Moses stayed at the Arctic a half hour or so before departing with two women in need of a lift. Louise Lambert and her sister were bound for the Townhouse, a motel and apartment complex off 10th Avenue. Moses first swung by another apartment, where one of the women collected a few belongings. About 2:45 a.m., the trio cruised east on Ninth Avenue, passing the women's shelter.

Approaching Barnette, Lambert later told police, "I just had this flash of somebody lying on the ground."

Her eyes stopped on a prone form stretching across the curb into the roadway.

"Look right there," Lambert recalled shouting. "Look, look, there's a little boy."

Moses slowly rolled within about six feet of the stricken youth.

"I could see his breath was still coming out," the driver testified. "I could still see it in the cold air."

Moses thought the victim faced his car, but later he wasn't entirely sure. "He had so much blood on his head."

Lambert, in her taped interview with police, said nothing about blood. She mainly remembered wanting to help.

The others talked her out of it. "No, No," she recalled them saying. "Whoever did this might still be around."

That morning in 1997 no cell phone was available for calling 911, but the apartment wasn't far. They left to fetch help.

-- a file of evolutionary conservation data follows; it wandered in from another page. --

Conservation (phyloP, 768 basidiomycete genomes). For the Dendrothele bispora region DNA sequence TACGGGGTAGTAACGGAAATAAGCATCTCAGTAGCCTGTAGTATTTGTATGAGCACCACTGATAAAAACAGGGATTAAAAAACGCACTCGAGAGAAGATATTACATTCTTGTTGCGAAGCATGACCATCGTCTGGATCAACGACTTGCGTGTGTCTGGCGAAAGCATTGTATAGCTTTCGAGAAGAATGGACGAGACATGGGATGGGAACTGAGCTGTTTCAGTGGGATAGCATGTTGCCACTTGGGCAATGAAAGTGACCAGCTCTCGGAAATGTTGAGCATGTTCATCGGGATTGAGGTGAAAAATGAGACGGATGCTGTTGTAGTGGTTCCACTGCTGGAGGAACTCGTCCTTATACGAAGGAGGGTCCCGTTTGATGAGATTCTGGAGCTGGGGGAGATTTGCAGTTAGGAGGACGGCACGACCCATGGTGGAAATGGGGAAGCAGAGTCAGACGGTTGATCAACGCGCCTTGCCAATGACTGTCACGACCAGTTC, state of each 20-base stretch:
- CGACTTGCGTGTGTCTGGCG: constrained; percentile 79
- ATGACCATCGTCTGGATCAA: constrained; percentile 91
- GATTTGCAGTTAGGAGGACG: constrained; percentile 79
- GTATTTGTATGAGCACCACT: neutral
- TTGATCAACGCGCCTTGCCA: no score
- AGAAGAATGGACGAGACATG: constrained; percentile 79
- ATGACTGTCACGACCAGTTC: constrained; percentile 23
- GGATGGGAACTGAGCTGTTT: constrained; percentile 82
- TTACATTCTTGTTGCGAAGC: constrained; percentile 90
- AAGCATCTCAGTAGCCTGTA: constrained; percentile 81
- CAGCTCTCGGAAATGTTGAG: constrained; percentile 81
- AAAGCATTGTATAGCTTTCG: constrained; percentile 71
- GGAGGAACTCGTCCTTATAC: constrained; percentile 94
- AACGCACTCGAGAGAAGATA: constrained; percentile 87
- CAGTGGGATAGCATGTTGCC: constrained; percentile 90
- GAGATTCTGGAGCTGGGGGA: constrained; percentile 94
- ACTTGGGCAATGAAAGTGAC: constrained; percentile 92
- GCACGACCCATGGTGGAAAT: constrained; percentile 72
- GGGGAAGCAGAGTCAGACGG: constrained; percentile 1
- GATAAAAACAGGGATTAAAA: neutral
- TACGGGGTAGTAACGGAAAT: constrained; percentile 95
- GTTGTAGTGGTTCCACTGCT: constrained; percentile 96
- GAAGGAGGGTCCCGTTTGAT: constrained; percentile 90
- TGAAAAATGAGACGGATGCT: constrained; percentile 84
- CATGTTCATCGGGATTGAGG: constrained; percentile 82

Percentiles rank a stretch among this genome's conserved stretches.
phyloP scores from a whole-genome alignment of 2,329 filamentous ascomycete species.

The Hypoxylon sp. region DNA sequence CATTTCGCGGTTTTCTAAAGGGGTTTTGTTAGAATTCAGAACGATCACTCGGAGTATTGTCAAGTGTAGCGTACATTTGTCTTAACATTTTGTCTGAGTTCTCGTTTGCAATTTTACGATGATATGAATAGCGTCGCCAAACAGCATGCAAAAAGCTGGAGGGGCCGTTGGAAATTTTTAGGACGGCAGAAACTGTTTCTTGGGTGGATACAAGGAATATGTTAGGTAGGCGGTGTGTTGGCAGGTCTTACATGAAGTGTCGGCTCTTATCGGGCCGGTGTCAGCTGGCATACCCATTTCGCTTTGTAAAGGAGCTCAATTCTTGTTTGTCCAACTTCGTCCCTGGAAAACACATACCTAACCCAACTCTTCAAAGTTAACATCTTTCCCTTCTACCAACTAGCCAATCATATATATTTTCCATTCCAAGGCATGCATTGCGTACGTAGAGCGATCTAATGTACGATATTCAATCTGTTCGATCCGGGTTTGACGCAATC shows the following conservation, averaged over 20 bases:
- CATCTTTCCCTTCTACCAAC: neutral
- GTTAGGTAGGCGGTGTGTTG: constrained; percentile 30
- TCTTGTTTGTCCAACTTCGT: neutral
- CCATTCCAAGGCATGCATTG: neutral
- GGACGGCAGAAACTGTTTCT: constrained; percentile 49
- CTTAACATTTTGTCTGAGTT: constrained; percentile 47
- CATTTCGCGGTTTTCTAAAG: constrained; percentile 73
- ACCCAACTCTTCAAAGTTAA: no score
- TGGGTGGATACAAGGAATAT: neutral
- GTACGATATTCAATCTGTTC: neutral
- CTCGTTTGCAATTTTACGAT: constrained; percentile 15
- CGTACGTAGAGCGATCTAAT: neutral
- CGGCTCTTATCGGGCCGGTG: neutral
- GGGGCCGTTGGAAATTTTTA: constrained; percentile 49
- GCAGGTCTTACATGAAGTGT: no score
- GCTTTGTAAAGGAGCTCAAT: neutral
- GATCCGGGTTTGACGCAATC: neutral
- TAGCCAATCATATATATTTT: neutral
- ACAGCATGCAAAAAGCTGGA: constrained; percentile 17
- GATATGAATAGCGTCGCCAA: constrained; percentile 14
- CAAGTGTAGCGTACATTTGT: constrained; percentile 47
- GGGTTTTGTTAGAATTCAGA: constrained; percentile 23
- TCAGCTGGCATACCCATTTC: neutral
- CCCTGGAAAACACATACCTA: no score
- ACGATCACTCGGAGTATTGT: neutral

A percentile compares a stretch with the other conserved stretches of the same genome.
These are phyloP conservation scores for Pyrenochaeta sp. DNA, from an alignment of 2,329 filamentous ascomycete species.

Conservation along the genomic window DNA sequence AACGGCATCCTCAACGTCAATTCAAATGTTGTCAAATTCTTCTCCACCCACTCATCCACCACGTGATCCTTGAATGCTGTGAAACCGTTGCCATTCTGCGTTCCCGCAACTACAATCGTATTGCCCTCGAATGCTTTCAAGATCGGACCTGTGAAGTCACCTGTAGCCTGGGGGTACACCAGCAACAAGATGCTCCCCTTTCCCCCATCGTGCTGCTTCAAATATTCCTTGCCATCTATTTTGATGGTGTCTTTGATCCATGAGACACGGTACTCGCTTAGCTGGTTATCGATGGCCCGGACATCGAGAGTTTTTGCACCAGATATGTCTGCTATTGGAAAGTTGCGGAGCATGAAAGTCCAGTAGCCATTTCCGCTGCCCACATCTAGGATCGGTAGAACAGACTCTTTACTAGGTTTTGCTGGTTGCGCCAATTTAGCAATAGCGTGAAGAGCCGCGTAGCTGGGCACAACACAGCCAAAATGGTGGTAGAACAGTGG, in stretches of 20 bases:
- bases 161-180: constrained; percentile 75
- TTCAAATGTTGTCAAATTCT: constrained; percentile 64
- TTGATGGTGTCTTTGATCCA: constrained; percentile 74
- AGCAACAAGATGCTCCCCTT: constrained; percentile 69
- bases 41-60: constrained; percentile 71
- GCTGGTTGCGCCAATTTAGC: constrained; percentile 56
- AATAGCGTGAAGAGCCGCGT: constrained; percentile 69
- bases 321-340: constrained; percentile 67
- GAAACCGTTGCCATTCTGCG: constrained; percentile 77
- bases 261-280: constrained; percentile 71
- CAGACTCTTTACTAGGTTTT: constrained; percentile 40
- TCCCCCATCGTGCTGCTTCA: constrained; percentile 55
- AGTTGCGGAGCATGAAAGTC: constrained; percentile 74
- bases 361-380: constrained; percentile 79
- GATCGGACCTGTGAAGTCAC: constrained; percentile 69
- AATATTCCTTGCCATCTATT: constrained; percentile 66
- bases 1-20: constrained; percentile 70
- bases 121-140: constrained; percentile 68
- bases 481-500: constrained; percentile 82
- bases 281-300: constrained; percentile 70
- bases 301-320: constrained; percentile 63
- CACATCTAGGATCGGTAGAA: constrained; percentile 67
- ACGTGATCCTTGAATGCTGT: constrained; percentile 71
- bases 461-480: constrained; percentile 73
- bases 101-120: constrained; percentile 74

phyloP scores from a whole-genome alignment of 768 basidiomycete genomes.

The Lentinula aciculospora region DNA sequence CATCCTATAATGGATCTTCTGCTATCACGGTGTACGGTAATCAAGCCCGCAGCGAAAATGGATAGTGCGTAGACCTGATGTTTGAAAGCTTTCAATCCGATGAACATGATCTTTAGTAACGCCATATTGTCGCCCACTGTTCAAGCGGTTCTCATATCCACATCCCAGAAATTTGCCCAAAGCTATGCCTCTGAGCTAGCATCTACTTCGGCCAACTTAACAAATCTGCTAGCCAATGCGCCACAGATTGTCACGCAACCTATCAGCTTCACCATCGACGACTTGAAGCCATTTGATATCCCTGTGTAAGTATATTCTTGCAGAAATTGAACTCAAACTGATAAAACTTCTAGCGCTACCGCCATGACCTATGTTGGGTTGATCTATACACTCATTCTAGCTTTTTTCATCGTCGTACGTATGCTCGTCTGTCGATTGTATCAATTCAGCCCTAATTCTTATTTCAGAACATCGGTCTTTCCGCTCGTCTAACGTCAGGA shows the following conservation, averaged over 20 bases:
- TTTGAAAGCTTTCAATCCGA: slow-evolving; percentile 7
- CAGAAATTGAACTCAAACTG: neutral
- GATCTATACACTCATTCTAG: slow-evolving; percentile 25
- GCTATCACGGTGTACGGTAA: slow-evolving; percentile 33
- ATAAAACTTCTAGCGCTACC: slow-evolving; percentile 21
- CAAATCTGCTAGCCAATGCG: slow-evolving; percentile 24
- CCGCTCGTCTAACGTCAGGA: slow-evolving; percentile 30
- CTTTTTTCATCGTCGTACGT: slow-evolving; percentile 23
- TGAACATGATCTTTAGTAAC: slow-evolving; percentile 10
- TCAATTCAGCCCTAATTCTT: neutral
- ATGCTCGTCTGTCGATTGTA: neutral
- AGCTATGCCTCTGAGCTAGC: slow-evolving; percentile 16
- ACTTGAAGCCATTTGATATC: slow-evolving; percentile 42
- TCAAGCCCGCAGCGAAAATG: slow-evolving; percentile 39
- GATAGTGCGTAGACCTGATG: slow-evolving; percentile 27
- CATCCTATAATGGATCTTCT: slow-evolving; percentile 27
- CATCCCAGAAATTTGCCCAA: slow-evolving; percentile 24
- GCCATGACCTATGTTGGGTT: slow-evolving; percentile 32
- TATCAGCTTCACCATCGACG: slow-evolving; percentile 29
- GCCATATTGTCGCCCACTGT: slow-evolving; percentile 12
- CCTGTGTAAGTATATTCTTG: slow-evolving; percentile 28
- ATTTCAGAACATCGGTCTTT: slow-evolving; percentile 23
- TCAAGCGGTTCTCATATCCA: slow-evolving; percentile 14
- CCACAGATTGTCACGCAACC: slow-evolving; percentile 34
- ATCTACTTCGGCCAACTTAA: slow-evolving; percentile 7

Pulling away, Lambert noticed the boy's pants appeared to have been pulled down.

"And it looked like he had either long underwear or boxer shorts on," she told police

First responders

"Man down" was the description accompanying the 2:50 a.m. ambulance call out.

That could mean just about anything. Most likely the call involved a drunk. Or so paramedic-in-training Mike Gho figured, drawing upon his five years as a local firefighter.

The ambulance took off from the Seventh Avenue building that was then doubling as Fairbanks Police headquarters. It was three blocks to the victim's reported location. The three-member crew reached the scene within three minutes of the initial summons.

They had to hunt for the victim. "It was kind of hard to find because the lighting was low and it was dark out," testified Gho, who described the ambulance run in detail at all three trials.